A novel in a year. How I Make My Living as an Online Writer (And How You Could Too) (Photo by Antonina, a fantastic London contemporary portrait photographer) The end of this month will mark three years since I left my day job.
Since then, I’ve been supporting myself through writing. It’s my dream career – and I love being able to set my own hours, work from home, and have a huge amount of flexibility and freedom. I haven’t written much here on Aliventures about how exactly I actually make money. Maybe you suspect that there’s some amazing secret skill involved, or some sort of dark art.
But there really isn’t. And … if you want to … there’s no reason why you can’t do exactly the same as me. In short, I have a bunch of different revenue streams that bring in cash every month. I’ll start with the ones that were easiest to get going with, and work up to the methods that take a bit more time… #1: Paid Writing for Blogs (2008 onwards) This is how I started out, in early 2008. My family and friends find it bizarre that I can get paid to write for blogs. Learn more: Whew! How to Publish Your Own Book. Budding authors, you don’t have to go through a big name publishing house to get your book into the hands of the public.
In fact, more and more writers are realizing just how beneficial it can be to self-publish. Not only does it allow authors to have more control over the finished product, it also makes it so they can keep a larger percentage of their profits, which can be really ideal in this economy. Today’s authors have great ideas but don’t want to lose valuable time pitching to agents and writing proposals. They need that time to put the finishing touches on their novel, autobiography or supernatural thriller. That’s why self-publishing is growing in popularity. Here are some things you can do in advance to get your manuscript ready for self-publishing: How I Make My Living as an Online Writer (And How You Could Too)
ACCEPT COOKIES What are cookies? Login Overcoming Writer’s Block Writer’s Block can stop your creative efforts in their tracks and overcoming writer’s block is a tough task. Share: start Save Punch a key to Break the block Dial 1 for Settings Dial 2 for Characters Dial 3 for Dramatic Entrances Dial 4 for Dialogue. Writing Prompts for Journals and Writers Notebooks.
WritingFix: The Prompt Generator has Moved!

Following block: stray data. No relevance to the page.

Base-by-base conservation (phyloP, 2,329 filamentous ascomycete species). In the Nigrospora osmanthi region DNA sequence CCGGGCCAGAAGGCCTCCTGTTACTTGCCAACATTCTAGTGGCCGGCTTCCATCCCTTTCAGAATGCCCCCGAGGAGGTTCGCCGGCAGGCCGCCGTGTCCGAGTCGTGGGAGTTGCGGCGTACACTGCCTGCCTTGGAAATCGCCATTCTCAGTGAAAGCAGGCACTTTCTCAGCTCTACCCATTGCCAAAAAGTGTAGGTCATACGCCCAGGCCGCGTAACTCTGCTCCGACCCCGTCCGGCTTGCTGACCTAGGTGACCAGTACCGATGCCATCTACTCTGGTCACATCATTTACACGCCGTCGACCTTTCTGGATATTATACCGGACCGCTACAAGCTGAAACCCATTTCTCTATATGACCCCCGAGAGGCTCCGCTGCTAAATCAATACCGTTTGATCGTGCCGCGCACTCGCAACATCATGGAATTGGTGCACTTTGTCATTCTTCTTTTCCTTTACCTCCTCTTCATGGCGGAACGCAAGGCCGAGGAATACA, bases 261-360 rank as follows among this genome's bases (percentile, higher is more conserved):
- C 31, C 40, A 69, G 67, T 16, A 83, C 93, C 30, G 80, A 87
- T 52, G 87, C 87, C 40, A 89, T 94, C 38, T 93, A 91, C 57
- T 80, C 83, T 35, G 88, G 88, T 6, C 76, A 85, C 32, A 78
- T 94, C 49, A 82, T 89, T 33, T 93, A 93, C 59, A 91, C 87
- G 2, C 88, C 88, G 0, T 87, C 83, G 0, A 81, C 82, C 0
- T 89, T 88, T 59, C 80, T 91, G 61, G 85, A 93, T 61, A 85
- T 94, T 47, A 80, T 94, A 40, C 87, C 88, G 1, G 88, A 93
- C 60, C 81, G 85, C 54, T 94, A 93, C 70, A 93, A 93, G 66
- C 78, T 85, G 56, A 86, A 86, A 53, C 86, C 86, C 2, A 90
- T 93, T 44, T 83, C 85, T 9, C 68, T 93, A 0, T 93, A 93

WritingFix is downsizing--not going away! --and we're moving a number of the BIGGER prompts and projects to a new website. It's true. The Northern Nevada Writing Project--facing almost a 100% budget cut--has to downsize this free-to-use website so that it can fit on a smaller server. The "Daily Prompt Generator" on this page was one of the LARGEST prompts we housed at WritingFix, so it will be moving--not going away! Our webmaster who created and added to the daily prompt server between 2001-2011 has agreed to house it at his classroom/teaching website.
25 Things Every Writer Should Know. An alternate title for this post might be, “Things I Think About Writing,” which is to say, these are random snidbits (snippets + tidbits) of beliefs I hold about what it takes to be a writer.
I hesitate to say that any of this is exactly Zen (oh how often we as a culture misuse the term “Zen” — like, “Whoa, that tapestry is so cool, it’s really Zen“), but it certainly favors a sharper, shorter style than the blathering wordsplosions I tend to rely on in my day-to-day writing posts. Anyway. Peruse these. Absorb them into your body. Let your colonic flora digest them and feed them through your bloodstream to the little goblin-man that pilots you. Feel free to disagree with any of these; these are not immutable laws.
Buckle up. 1. The Internet is 55% porn, and 45% writers. 100 best first lines from novels. Following is a list of the 100 best first lines from novels, as decided by the American Book Review, a nonprofit journal published at the Unit for Contemporary Literature at Illinois State University: 1. Call me Ishmael. - Herman Melville, Moby-Dick (1851) 2. It is a truth universally acknowledged, that a single man in possession of a good fortune, must be in want of a wife. - Jane Austen, Pride and Prejudice (1813) 3. 4. 5. 6. 7. riverrun, past Eve and Adam's, from swerve of shore to bend of bay, brings us by a commodius vicus of recirculation back to Howth Castle and Environs. - James Joyce, Finnegans Wake (1939) 100 Most beautiful words in the English language*